What are dividends?
A dividend is a portion of earnings that a company or mutual fund can give to you when you’re a shareholder.
Dividends can be either nonqualified (ordinary)—which are taxed as ordinary income, or qualified—which are taxed as long-term capital gains at a lower rate.
The sections below expand on dividends and how they are categorized.
Some companies distribute a portion of their earnings to owners of the company's stock. Investors usually receive an amount per share of stock owned. The dividend can be in the form of cash, stock, or property.
Some companies offer dividend reinvestment programs (DRiPs) that buy additional shares of stock for the investor rather than giving the investor the cash.
Investors buy shares of mutual funds, which often hold stock shares from different companies. Some of these companies issue dividends that the mutual fund pays out to the owners of the mutual fund shares.
Mutual funds also pay out any interest earned and profit made from buying and selling stock shares.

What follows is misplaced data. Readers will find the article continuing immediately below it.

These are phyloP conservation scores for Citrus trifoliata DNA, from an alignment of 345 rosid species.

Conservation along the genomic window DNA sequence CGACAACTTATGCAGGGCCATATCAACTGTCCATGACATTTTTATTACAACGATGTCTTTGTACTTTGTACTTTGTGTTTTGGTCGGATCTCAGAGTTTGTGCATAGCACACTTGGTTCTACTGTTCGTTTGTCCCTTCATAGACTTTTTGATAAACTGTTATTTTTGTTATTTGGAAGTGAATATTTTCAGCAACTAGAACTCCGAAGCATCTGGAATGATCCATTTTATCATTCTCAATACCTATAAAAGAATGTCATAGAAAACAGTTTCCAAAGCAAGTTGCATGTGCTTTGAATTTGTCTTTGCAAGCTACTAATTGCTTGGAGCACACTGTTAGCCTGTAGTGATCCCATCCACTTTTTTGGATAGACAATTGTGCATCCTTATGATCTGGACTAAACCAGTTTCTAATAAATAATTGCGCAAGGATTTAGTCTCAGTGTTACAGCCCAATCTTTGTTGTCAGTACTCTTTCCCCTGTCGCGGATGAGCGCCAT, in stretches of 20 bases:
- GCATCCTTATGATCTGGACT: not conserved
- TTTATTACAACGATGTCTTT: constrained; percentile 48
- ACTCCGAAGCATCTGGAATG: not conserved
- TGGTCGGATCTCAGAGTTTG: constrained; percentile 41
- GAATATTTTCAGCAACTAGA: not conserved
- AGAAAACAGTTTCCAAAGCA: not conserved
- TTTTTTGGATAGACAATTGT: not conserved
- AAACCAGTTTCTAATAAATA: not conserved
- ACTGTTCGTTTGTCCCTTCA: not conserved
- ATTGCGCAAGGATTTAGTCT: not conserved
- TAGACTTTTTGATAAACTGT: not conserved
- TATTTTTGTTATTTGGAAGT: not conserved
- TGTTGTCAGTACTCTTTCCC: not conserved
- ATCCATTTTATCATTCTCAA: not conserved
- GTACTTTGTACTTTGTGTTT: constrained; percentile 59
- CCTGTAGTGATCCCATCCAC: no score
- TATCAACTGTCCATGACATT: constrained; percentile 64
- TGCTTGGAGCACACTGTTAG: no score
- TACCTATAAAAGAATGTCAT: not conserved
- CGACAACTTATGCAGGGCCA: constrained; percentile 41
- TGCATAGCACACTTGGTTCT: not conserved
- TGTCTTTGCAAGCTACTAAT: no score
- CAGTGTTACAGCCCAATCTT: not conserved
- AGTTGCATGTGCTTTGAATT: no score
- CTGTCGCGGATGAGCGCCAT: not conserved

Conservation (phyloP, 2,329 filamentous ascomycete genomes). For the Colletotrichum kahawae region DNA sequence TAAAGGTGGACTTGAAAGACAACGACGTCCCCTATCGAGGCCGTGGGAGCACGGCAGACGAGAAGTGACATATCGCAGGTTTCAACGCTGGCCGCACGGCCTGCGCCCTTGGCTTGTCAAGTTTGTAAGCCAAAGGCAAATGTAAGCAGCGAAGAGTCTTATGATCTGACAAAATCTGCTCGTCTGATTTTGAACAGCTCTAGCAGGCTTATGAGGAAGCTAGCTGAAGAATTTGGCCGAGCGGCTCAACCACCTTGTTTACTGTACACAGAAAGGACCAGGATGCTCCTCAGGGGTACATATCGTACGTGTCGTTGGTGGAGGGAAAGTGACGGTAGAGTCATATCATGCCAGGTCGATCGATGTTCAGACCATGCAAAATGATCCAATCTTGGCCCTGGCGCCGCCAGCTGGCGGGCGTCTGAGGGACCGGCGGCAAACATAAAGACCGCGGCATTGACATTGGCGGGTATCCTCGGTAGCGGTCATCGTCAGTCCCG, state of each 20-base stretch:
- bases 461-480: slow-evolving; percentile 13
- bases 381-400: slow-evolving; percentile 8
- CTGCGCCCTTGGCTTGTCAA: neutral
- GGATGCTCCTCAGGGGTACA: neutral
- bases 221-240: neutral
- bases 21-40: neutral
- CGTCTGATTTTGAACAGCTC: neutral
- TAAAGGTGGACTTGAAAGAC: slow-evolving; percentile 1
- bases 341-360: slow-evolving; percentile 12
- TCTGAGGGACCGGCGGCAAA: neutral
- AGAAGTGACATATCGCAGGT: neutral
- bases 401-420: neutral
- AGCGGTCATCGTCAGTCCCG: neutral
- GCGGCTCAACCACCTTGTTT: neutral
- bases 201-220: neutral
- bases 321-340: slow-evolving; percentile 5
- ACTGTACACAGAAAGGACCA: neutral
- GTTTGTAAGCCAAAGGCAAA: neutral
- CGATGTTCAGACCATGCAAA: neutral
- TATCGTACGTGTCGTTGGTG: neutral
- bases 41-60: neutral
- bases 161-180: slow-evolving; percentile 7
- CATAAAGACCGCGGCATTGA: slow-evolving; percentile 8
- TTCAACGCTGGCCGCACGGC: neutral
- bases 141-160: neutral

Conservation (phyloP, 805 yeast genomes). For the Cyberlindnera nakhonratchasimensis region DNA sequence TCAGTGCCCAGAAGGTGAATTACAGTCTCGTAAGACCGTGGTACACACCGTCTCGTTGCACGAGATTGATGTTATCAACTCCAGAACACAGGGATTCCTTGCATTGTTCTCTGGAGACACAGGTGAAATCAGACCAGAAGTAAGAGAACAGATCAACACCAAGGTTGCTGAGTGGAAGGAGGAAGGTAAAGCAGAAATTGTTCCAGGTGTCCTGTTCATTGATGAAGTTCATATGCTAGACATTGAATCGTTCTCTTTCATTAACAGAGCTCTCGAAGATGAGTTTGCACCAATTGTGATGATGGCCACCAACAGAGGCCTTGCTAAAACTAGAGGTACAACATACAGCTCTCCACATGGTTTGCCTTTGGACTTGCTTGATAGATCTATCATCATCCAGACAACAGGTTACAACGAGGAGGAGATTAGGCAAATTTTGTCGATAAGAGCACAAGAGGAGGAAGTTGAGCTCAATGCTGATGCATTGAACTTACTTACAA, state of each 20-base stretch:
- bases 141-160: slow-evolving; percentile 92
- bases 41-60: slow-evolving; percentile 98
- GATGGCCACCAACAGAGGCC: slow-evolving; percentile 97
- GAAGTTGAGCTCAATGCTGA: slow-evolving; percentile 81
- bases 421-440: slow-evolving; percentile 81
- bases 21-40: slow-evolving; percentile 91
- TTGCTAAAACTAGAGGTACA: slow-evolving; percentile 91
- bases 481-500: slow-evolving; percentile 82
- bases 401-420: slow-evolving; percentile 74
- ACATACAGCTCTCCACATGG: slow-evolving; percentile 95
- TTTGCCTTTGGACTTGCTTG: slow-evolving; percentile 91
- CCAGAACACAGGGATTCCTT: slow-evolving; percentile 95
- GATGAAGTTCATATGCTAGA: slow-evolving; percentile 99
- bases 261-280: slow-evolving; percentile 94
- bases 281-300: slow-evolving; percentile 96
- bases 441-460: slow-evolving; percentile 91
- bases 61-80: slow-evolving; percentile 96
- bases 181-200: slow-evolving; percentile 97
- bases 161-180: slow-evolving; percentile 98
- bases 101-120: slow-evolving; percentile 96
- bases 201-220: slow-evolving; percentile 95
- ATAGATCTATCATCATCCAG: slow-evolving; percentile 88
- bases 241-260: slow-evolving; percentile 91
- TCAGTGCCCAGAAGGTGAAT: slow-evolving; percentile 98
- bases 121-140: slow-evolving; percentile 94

The distribution of the dividends from the stock owned by the fund and the interest earned is considered a dividend distribution from the mutual fund to the investor.
The distribution of gains from buying and selling stock shares or other assets is considered a capital gains distribution from the mutual fund to the investor.
Like some companies, mutual funds often offer dividend reinvestment programs (DRiPs) that buy additional shares of the mutual fund for the investor rather than giving the investor the cash.
Qualified dividends are a special type of dividend that often receive preferential tax treatment. They’re taxed as long-term capital gains (the rates are 0%, 15%, and 20%).
In order to be considered qualified dividends, they must:
- Be paid by an American company or a qualifying foreign company.
- Be paid between January 1, 2016 and December 31, 2016.
- Meet the holding period requirement for the stock. The holding period is at least 61 days during the 121-day period that begins 60 days before the *ex-dividend date.
(*The day after a company announces its dividend payments to shareholders.)
Generally, form 1099-DIV provides the details of qualified dividends.
Nonqualified (ordinary) dividends don’t receive any special tax treatment, they’re taxed as ordinary income.